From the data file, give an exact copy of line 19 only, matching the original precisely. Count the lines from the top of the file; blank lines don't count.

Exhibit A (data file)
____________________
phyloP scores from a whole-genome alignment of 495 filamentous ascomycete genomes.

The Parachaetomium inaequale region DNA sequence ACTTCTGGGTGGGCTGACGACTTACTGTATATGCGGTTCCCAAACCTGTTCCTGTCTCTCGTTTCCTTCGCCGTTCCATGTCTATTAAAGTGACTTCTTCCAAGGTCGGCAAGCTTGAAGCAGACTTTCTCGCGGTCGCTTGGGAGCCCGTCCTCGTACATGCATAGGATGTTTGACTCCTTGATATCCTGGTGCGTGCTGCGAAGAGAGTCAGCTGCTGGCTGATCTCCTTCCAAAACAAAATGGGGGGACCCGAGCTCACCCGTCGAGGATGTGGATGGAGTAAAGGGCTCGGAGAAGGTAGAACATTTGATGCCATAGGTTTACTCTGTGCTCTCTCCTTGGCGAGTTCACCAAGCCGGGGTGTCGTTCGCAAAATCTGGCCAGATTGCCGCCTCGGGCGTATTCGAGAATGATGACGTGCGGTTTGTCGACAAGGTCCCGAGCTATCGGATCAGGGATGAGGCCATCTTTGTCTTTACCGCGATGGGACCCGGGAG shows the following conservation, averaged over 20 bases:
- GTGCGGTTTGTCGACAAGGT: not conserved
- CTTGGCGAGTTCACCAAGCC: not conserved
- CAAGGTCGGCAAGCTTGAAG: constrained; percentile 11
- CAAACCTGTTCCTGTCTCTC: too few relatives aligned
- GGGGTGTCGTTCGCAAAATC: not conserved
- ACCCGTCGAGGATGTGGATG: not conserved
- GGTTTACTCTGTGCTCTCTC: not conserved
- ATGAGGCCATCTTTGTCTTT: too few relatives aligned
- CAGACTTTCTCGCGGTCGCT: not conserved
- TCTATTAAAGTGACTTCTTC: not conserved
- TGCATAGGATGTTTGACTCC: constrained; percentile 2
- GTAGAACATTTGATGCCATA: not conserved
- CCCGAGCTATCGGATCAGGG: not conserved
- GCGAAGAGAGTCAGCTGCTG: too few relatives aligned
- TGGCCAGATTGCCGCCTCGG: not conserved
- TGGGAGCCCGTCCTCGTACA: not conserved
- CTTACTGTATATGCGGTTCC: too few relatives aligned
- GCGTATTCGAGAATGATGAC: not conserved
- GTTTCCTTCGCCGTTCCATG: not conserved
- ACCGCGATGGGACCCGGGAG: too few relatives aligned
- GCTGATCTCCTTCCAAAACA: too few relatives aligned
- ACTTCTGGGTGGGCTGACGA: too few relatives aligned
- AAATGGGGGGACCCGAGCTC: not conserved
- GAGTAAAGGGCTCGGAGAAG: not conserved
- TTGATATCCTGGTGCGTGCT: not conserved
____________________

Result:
- CTTACTGTATATGCGGTTCC: too few relatives aligned